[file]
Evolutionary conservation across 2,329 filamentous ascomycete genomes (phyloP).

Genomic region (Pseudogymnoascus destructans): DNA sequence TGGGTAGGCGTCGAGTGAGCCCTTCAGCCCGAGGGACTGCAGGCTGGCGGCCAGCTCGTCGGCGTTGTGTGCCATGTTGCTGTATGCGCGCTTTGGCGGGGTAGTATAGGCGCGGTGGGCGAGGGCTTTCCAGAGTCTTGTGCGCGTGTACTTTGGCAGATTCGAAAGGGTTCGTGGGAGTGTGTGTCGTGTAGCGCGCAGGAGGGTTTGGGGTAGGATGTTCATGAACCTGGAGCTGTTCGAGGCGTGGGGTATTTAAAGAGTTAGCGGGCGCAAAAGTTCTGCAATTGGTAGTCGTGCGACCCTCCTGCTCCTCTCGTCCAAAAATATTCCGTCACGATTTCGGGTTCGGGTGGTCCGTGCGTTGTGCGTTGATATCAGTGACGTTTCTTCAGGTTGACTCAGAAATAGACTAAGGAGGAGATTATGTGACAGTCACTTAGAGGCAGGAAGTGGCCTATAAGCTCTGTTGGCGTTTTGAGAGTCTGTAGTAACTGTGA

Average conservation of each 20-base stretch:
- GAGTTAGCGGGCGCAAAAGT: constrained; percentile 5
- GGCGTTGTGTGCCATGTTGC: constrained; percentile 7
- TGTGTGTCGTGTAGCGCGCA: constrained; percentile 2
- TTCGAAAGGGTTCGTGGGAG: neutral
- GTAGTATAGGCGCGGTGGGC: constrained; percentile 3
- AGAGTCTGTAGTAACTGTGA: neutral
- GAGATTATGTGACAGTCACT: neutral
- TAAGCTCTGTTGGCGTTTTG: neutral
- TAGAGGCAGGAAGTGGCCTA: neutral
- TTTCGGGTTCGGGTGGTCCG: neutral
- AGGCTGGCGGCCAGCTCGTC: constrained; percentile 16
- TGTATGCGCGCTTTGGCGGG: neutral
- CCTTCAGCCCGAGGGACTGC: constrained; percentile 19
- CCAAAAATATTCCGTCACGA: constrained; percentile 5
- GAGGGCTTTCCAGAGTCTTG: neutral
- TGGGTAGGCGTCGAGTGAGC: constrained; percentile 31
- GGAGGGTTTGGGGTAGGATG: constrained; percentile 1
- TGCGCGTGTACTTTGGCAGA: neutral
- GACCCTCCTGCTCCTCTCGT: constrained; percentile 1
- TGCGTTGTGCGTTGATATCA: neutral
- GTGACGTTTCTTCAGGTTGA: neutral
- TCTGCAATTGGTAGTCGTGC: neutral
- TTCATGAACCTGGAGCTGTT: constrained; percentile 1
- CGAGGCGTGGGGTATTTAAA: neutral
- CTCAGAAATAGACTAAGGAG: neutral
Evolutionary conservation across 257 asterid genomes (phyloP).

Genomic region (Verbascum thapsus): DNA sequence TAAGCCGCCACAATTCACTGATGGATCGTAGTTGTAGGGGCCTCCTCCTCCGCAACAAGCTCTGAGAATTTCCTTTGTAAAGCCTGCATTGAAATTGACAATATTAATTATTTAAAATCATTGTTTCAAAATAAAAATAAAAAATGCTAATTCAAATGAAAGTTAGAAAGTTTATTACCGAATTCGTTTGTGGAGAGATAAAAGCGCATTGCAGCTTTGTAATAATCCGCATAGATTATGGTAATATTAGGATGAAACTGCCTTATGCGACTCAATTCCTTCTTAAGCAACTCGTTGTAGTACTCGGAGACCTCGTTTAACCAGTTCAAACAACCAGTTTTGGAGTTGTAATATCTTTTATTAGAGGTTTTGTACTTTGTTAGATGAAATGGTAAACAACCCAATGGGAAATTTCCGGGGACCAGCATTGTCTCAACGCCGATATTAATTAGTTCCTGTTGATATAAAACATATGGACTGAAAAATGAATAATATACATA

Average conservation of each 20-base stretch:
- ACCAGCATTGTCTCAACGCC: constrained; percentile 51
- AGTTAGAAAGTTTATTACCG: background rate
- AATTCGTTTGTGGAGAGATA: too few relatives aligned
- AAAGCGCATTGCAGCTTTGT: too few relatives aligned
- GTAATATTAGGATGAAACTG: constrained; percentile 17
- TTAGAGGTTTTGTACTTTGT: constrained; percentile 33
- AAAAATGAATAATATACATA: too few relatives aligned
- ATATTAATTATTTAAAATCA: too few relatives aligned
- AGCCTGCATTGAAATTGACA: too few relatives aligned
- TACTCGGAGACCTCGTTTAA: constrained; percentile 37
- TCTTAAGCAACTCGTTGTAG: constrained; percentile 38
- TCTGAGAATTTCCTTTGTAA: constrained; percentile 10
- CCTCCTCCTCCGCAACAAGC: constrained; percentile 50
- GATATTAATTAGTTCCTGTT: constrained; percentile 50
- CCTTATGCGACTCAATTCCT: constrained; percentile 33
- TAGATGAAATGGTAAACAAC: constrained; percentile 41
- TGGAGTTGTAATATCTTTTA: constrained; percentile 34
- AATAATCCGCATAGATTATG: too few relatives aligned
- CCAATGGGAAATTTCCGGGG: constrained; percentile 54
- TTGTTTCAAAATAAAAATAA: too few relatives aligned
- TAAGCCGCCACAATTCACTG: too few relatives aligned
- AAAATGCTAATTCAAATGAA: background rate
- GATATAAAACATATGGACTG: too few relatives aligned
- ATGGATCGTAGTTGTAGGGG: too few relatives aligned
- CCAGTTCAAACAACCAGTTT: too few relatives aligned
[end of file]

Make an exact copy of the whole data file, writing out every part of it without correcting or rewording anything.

Evolutionary conservation across 2,329 filamentous ascomycete genomes (phyloP).

Genomic region (Pseudogymnoascus destructans): DNA sequence TGGGTAGGCGTCGAGTGAGCCCTTCAGCCCGAGGGACTGCAGGCTGGCGGCCAGCTCGTCGGCGTTGTGTGCCATGTTGCTGTATGCGCGCTTTGGCGGGGTAGTATAGGCGCGGTGGGCGAGGGCTTTCCAGAGTCTTGTGCGCGTGTACTTTGGCAGATTCGAAAGGGTTCGTGGGAGTGTGTGTCGTGTAGCGCGCAGGAGGGTTTGGGGTAGGATGTTCATGAACCTGGAGCTGTTCGAGGCGTGGGGTATTTAAAGAGTTAGCGGGCGCAAAAGTTCTGCAATTGGTAGTCGTGCGACCCTCCTGCTCCTCTCGTCCAAAAATATTCCGTCACGATTTCGGGTTCGGGTGGTCCGTGCGTTGTGCGTTGATATCAGTGACGTTTCTTCAGGTTGACTCAGAAATAGACTAAGGAGGAGATTATGTGACAGTCACTTAGAGGCAGGAAGTGGCCTATAAGCTCTGTTGGCGTTTTGAGAGTCTGTAGTAACTGTGA

Average conservation of each 20-base stretch:
- GAGTTAGCGGGCGCAAAAGT: constrained; percentile 5
- GGCGTTGTGTGCCATGTTGC: constrained; percentile 7
- TGTGTGTCGTGTAGCGCGCA: constrained; percentile 2
- TTCGAAAGGGTTCGTGGGAG: neutral
- GTAGTATAGGCGCGGTGGGC: constrained; percentile 3
- AGAGTCTGTAGTAACTGTGA: neutral
- GAGATTATGTGACAGTCACT: neutral
- TAAGCTCTGTTGGCGTTTTG: neutral
- TAGAGGCAGGAAGTGGCCTA: neutral
- TTTCGGGTTCGGGTGGTCCG: neutral
- AGGCTGGCGGCCAGCTCGTC: constrained; percentile 16
- TGTATGCGCGCTTTGGCGGG: neutral
- CCTTCAGCCCGAGGGACTGC: constrained; percentile 19
- CCAAAAATATTCCGTCACGA: constrained; percentile 5
- GAGGGCTTTCCAGAGTCTTG: neutral
- TGGGTAGGCGTCGAGTGAGC: constrained; percentile 31
- GGAGGGTTTGGGGTAGGATG: constrained; percentile 1
- TGCGCGTGTACTTTGGCAGA: neutral
- GACCCTCCTGCTCCTCTCGT: constrained; percentile 1
- TGCGTTGTGCGTTGATATCA: neutral
- GTGACGTTTCTTCAGGTTGA: neutral
- TCTGCAATTGGTAGTCGTGC: neutral
- TTCATGAACCTGGAGCTGTT: constrained; percentile 1
- CGAGGCGTGGGGTATTTAAA: neutral
- CTCAGAAATAGACTAAGGAG: neutral
Evolutionary conservation across 257 asterid genomes (phyloP).

Genomic region (Verbascum thapsus): DNA sequence TAAGCCGCCACAATTCACTGATGGATCGTAGTTGTAGGGGCCTCCTCCTCCGCAACAAGCTCTGAGAATTTCCTTTGTAAAGCCTGCATTGAAATTGACAATATTAATTATTTAAAATCATTGTTTCAAAATAAAAATAAAAAATGCTAATTCAAATGAAAGTTAGAAAGTTTATTACCGAATTCGTTTGTGGAGAGATAAAAGCGCATTGCAGCTTTGTAATAATCCGCATAGATTATGGTAATATTAGGATGAAACTGCCTTATGCGACTCAATTCCTTCTTAAGCAACTCGTTGTAGTACTCGGAGACCTCGTTTAACCAGTTCAAACAACCAGTTTTGGAGTTGTAATATCTTTTATTAGAGGTTTTGTACTTTGTTAGATGAAATGGTAAACAACCCAATGGGAAATTTCCGGGGACCAGCATTGTCTCAACGCCGATATTAATTAGTTCCTGTTGATATAAAACATATGGACTGAAAAATGAATAATATACATA

Average conservation of each 20-base stretch:
- ACCAGCATTGTCTCAACGCC: constrained; percentile 51
- AGTTAGAAAGTTTATTACCG: background rate
- AATTCGTTTGTGGAGAGATA: too few relatives aligned
- AAAGCGCATTGCAGCTTTGT: too few relatives aligned
- GTAATATTAGGATGAAACTG: constrained; percentile 17
- TTAGAGGTTTTGTACTTTGT: constrained; percentile 33
- AAAAATGAATAATATACATA: too few relatives aligned
- ATATTAATTATTTAAAATCA: too few relatives aligned
- AGCCTGCATTGAAATTGACA: too few relatives aligned
- TACTCGGAGACCTCGTTTAA: constrained; percentile 37
- TCTTAAGCAACTCGTTGTAG: constrained; percentile 38
- TCTGAGAATTTCCTTTGTAA: constrained; percentile 10
- CCTCCTCCTCCGCAACAAGC: constrained; percentile 50
- GATATTAATTAGTTCCTGTT: constrained; percentile 50
- CCTTATGCGACTCAATTCCT: constrained; percentile 33
- TAGATGAAATGGTAAACAAC: constrained; percentile 41
- TGGAGTTGTAATATCTTTTA: constrained; percentile 34
- AATAATCCGCATAGATTATG: too few relatives aligned
- CCAATGGGAAATTTCCGGGG: constrained; percentile 54
- TTGTTTCAAAATAAAAATAA: too few relatives aligned
- TAAGCCGCCACAATTCACTG: too few relatives aligned
- AAAATGCTAATTCAAATGAA: background rate
- GATATAAAACATATGGACTG: too few relatives aligned
- ATGGATCGTAGTTGTAGGGG: too few relatives aligned
- CCAGTTCAAACAACCAGTTT: too few relatives aligned